Lolo admin to submit amnesty bill in Jan.
The Lolo Administration is working on a draft proposal of its amnesty program with the goal of submitting it next year when the 3rd regular session of the Fono convenes in January, and they are hopeful the registration process will be implemented by the end of this month.
Samoa News has received public inquiries about the status of the administration’s proposed amnesty program, which was first revealed by Gov. Lolo Matalasi Moliga during his state of the territory address earlier this year in January. Some members of the community have wondered if the governor is ever going to move on the proposal, since it was not presented to the Fono when the 2nd regular session ended Sept. 29th
Responding to Samoa News questions, the governor’s executive assistant Iulogologo Joseph Pereira said that before Lolo left the territory last week, he informed both Acting Attorney General Eleasalo Ale and Deputy Attorney General Mitzie Jessop, “to prepare to present to the governor the final policies for the implementation of the Amnesty Program,” and "it is the governor's intention to start the program before the end of the year."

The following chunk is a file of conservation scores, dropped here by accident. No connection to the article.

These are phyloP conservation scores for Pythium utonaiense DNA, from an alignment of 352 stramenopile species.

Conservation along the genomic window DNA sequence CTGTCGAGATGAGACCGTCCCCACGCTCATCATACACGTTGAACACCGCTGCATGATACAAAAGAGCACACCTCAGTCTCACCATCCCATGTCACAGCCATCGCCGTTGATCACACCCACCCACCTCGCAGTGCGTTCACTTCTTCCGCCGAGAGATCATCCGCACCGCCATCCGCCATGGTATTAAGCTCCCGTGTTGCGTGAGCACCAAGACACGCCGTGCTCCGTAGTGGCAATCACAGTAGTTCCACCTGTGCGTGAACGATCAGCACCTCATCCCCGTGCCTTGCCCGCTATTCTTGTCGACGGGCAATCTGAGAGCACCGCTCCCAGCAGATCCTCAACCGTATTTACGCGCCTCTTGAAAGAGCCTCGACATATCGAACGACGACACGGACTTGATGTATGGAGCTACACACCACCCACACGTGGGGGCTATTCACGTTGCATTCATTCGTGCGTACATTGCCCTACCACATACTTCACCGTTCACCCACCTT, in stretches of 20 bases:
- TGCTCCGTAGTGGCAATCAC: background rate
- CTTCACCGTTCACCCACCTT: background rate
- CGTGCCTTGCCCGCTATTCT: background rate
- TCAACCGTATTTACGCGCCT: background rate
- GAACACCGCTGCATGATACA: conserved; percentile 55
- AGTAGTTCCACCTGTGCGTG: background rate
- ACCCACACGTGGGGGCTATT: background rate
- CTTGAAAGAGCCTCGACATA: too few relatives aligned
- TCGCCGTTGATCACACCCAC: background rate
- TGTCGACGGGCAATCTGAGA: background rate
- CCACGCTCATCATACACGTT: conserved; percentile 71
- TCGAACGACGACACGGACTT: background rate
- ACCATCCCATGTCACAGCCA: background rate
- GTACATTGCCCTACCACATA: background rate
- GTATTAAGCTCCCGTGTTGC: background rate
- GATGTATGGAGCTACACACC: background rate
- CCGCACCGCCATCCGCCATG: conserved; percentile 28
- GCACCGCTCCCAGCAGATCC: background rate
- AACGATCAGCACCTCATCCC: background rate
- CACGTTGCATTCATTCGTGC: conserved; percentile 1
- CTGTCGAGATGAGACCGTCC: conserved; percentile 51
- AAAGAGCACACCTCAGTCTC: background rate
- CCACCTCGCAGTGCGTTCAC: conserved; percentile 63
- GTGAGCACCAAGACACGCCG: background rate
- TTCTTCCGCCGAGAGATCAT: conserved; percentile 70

Iulogologo is accompanying Lolo to a Western Governor’s Association meeting in New Mexico.
“The Attorney General's Office had issued draft policies for the Amnesty Program process. There were concerns on some of the policies which may not encourage foreigners to access the Amnesty Program,” Iulogologo said via e-mail from the mainland. He did not provide examples of the concerns or reveal any details of the draft policies.
He did confirm that the amnesty legislation has been drafted by the AG’s Office and the governor intends to transmit this piece of legislation to the Fono in January. However, “the Registration Process will be implemented hopefully before the end of November,” Iulogologo said.
When asked if the administration plans to hire additional staff to implement this new program, the governor's executive assistant replied, “At this juncture no new employees will be hired as sufficient new employees have been hired for the Immigration Office to abate the incurring of overtime.”
He didn’t respond to the question regarding the cost of the program and its implementation, but under the fiscal year 2014 approved budget, $100,000 is allocated to the Amnesty Program Development, which is listed under the Special Program budget category.
The only details available so far about this program is information revealed in the governor’s letter this past June to V.C. Chu, the director general of the Taipei Economic and Cultural Office (TECO) in Honolulu, which is one of the representative offices of the government of the Republic of China (Taiwan) in the US.
The letter, which followed meetings between Lolo and Chu, states in part the proposed program will provide a window of six months for all undocumented immigrants living illegally in the territory to get their immigration papers in order, or risk being deported after the Amnesty Period expires
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